Jonah Goldberg is an eediot. Not that you needed confirmation of this. (Straw men are fun. Whee!)
Archive for June, 2010
No, but seriously, what is wrong with people?
During one of the restaurant’s Wine-Pairing dinners, where they serve wine with other uncommon meats such as wild boar, customers heard about the availability of lion meat and seemed interested in trying it. [Owner Cameron] Selogie was inspired by the FIFA World Cup’s location and decided to serve the meat to coincide with the games.
The restaurant advertised their decision through their e-mail newsletter club to keep the attention to a minimum, but one member and animal activist, Susan Cooper, spread the word. — azcentral.com
Okay. Right. It’s just a large cat. But… is nothing sacred? Just because something is there doesn’t mean that we have to eat it. I’m sure it tastes different than other meat. I’m sure it’s probably quite tasty if prepared well. (Not sure that a burger meets that qualification, but that’s another story.) I’m sure some people will pay a pretty penny to eat it…
But why? Why go to such extraordinary lengths to eat a large mammal in a ground-up patty?
It must be true that there are an enormous number of things in the world that could be ingested that haven’t yet been ingested.
Suppose we find some rare krill population near the deep horizon rig. Would your first thought be, upon discovering this krill population, that we should identify some way to cook and eat it?
It’s a very strange food psychosis that gives a person to think these thoughts. It’s an even further strange food psychosis that gives a person to believe that a rare and exotic meat would certainly taste best as a hamburger.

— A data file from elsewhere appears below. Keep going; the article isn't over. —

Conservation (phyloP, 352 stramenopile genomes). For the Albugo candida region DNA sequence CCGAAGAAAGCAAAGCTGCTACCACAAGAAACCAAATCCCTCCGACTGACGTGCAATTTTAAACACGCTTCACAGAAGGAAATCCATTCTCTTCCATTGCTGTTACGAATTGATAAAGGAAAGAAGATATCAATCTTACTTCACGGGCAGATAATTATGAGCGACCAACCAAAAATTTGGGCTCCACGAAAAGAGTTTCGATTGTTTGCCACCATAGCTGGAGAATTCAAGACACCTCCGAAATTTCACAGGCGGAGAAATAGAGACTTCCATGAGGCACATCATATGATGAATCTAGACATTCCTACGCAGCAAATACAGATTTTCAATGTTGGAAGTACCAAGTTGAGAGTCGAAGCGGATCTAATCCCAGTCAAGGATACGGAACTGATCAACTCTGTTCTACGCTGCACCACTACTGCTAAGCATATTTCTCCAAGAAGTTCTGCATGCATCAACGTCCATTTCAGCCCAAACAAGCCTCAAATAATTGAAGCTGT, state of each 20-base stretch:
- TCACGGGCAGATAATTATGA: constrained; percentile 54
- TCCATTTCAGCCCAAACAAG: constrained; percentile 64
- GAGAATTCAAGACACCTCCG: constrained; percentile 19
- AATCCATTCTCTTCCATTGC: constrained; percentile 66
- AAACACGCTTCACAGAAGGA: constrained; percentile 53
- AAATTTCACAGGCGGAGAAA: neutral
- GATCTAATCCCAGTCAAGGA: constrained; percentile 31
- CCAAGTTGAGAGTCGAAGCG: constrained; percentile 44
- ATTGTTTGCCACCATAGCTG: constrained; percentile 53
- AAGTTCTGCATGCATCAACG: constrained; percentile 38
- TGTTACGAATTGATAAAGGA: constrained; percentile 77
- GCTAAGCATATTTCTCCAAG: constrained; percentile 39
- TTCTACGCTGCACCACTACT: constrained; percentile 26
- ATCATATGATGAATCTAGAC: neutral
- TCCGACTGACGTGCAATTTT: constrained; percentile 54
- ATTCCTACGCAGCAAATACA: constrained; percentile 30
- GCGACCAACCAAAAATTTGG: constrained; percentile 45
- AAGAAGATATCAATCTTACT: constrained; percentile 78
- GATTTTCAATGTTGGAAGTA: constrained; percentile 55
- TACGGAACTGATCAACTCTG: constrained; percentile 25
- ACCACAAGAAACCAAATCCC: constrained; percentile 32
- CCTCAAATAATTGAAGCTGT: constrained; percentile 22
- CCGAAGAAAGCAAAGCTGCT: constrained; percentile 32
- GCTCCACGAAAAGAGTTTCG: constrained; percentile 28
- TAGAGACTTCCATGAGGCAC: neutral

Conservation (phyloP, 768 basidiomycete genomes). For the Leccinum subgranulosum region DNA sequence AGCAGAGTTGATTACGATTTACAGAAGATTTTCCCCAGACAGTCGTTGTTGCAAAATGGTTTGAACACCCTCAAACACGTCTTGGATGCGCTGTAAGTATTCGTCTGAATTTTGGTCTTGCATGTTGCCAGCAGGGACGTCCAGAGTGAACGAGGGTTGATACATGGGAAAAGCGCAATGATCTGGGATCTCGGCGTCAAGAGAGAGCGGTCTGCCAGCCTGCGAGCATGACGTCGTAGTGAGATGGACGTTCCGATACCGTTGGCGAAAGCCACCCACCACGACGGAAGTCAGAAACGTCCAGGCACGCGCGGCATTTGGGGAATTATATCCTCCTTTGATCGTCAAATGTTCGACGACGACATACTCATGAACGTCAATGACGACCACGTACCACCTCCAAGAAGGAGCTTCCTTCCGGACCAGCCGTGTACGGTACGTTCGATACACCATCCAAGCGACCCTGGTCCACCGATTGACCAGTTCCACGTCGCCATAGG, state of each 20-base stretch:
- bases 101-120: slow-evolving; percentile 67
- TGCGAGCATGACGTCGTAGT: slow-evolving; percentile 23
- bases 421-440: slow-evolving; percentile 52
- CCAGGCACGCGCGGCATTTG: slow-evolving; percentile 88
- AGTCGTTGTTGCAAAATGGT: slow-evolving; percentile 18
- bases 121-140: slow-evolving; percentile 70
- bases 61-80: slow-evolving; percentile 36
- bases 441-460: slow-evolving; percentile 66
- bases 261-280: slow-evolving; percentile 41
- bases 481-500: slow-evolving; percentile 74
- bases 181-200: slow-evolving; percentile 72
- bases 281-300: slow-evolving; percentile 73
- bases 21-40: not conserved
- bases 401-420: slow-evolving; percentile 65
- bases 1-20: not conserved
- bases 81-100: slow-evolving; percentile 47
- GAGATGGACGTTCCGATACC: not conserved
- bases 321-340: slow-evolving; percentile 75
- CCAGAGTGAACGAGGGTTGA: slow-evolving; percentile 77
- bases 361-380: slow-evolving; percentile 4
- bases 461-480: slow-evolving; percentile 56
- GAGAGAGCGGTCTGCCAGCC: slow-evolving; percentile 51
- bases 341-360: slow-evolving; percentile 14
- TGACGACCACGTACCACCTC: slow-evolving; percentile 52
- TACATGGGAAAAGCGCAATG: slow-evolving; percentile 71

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Neil Levy has this interesting post over at Practical Ethics:
An interesting case is reported in the most recent issue of the Hastings Center Report. Mrs Z, is a 29 year-old woman who was released into her husband’s care following a traumatic brain injury. She is in a minimally conscious state (MCI), a state of severely impaired consciousness. MCI cases cover a range of cognitive deficits; Mrs Z seems to be at the lower end of cognitive functioning. She is unable to speak and requires 24 hour care, provided by her husband (who is also the guardian of their 4 year-old twins).
Recently she was found to be suffering abdominal pain. An examination revealed that she was pregnant (the pregnancy was terminated for health reasons). Mrs Z’s brothers have now applied for guardianship of her, and have asked police to file rape charges against her husband. Mr Z has replied that she would have wanted to continue a physical relationship with him, and that he is still married to her. He seems to suggest that he will continue to have a sexual relationship with her if she remains in his care.
I really like this case. It’s deeply vexing, but I’m inclined to agree with Levy’s conclusions.
It does seem plausible that as a way of showing genuine love to his wife, Mr Z may well do exactly that by having aconsensual sex with his wife. What it seems to me he is not justified in doing, however, is in having aconsensual procreative sex with his wife. At least, I can imagine a few circumstances where this wouldn’t be nearly as problematic as it first appears.
I do think, however, that it does raise a great many questions about the nature of the sex that Mr. Z is having with his wife, where a determination of its appropriateness will have to boil down to a state of affairs that only he has access too assess. And this privateness may, ultimately, be a problem for Mr. Z. If his reasons are so private that they cannot be made available to the scrutiny of outside parties — at least those acting as proxies on his wife’s behalf — then there is some question as to whether the reasons that he has can or ought to count as reasons.
I’ll have to think a little more about this tonight and try to integrate this example into a future presentation of mine.
“They ran us out of there and then they shut us down, they would not let us get back in there,” Ellis said in an interview with conservation biologist Catherine Craig.
Part of BP’s efforts to contain the oil spill are controlled burns. Fire-resistant booms are used to corral an area of oil, then the area within the boom is lit on fire, burning off the oil and whatever marine life may have been inside.
“Once the turtles get in there they can’t get out,” Ellis said.